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Old September 10, 2008, 07:44 AM   #27
Senior Member
Join Date: June 24, 2007
Location: West Central Florida
Posts: 207
First thing, purposely putting an obstruction in a barrel and firing it is not only extremely dangerous but extremely stupid unless it's being done in a fully controlled and contained test facility.

Yes, Jim, physics does play a roll in all of this but not in the manner you are suggesting. A bullet encountering an obstruction in the bore is completely different than a bullet encountering an obstruction to its flight path outside of the bore.

Inside the bore, the bullet is contained by the bore, this is what allows softer bullets to be obtruded by the sudden pressure rise to fill the bore completely, the bullet obtrudes only until it is fully contained by the bore or until it has reached its maximum allowable deformation limit. Thus is why a bore with a loose or tight spot will often shoot well with soft-cast bullets but will be inaccurate with jacketed or hard-cast bullets - the softer the bullet, the more readily it will conform to the changing diameter of the bore preventing gas-cutting of the bullet and/or bore.

Because the bullet is contained by the bore, when it reaches an obstruction, the bullet will deform only to the point the bore will allow it to reach, once the maximum deformation has been reached velocity is rapidly lost - the rapid loss of velocity is what causes the rapid rise in pressure behind the projectile - it is the pressure rise that destroys the barrel if the yield strength of the of the barrel is exceeded. Barrels can only stretch so far and if you have enough gas volume and pressure to exceed the amount that the barrel can contain, the barrel is going to fail. If you could make the containment (barrel) strong enough, one of three things will happen, either the projectile and obstruction will be ejected from the muzzle, the gas pressure will be contained or vent slowly through leakage or it'll find the weakest point and vent catastrophically.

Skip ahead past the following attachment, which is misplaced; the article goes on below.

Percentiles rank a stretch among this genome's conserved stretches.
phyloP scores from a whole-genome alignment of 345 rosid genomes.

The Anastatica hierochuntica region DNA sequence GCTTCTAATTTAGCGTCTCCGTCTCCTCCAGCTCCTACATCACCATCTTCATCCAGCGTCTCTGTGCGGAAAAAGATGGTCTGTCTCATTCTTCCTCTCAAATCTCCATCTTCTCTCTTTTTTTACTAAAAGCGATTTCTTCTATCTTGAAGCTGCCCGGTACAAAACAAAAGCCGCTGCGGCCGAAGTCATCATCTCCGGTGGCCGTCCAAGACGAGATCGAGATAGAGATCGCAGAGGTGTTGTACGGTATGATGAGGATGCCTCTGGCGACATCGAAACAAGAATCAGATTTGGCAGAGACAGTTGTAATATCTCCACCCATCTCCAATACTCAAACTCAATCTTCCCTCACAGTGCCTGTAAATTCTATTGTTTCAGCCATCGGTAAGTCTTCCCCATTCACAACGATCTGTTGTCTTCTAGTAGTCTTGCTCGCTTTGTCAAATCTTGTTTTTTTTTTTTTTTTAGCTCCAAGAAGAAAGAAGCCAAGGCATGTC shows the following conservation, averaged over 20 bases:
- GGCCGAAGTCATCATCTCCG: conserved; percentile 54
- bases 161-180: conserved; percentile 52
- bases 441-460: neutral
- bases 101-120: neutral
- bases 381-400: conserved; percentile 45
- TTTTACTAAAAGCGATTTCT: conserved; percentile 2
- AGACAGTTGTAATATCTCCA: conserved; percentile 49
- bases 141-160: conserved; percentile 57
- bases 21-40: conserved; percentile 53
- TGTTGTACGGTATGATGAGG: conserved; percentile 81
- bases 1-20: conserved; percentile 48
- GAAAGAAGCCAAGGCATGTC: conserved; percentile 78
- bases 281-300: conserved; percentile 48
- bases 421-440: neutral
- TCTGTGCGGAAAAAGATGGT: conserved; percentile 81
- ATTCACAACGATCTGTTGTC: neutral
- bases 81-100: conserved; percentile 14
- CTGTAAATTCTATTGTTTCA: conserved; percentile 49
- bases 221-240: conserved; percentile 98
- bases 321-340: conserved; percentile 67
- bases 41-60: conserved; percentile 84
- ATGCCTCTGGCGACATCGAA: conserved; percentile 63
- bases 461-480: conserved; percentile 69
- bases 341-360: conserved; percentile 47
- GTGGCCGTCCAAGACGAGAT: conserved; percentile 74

Because the projectile is contained in the bore, it will not be subject to the same amount of energy transition into heat as when it's deformed outside of the bore. Yes, there will be some energy transition into heat but nowhere near enough to liquefy the bullet let alone the bore with a considerably higher melting point. Barrel failures caused by an obstruction are caused by pressure because the amount of heat generated by the energy transfer is both too small and too slow to be of any consequence.

When a projectile encounters an obstruction outside the bore, such as a steel plate, there is no longer any containment of the bullet or obstruction material thus allowing both to be subjected to deformation. With the exception of certain extremely high velocity and specially constructed projectiles, actual "liquid" deformation is NOT what happens. In the case of common expanding jacketed or all-lead bullet, what happens is called "plasticized" deformation or flow. While the results may have the visual appearance of liquefied flow, what you're seeing is the results of cold plasticized transfer. Yes, there is what seems to be a large amount of heat generated but in reality the amount of energy transformed into heat is insufficient to cause completely melting of the lead let alone the copper jacket or steel. The spatters of lead attached to adjacent areas/objects result from cold mechanical transfer - there is heat involved but not in sufficient amounts to cause an actual bonding like happens with a solder joint but it is rather a mechanical attachment. Yes, it may have the appearance of liquid flow but it is not a liquid flow but a plastic flow where the metal is fully deformed but at a temperature below its melting point. Even when you do get a deep crater or complete penetration of the steel plate, the flow of the steel results from mechanical deformation not melting of the alloy.

Since Nick brought up localized ringing, I'll go a little further into that too because there are two causes of ringing - One is caused by rapid pressure rises resulting by the bullet intermittently stopping and the other is caused by uneven combustion of the powder or what's known as "SPS" (Secondary Pressure Spike". Ringing in or around the chamber is often caused by the bullet being ejected fully or partially from the case by the ignition of the primer, the bullet remains in its new position until the powder burn then builds enough pressure to start the bullet moving again. The increased volume of powder burn area caused by the movement of the bullet allows the powder ignition to happen in a localized area often resulting in a ring at the point of ignition, in other cases the excessive pressure rise caused by the stoppage of the bullet the weakest/thinnest point of the containment will suffer permanent deformation but not to the point of catastrophic failure. Ringing caused by SPS can happen at any point in the bore and bores subjected to repeated SPS conditions will often have multiple rings along most or all of its length - this is often referred to as "wash-boarding" because bores that are severely damaged by SPS will have the appearance of a rippled wash-board.
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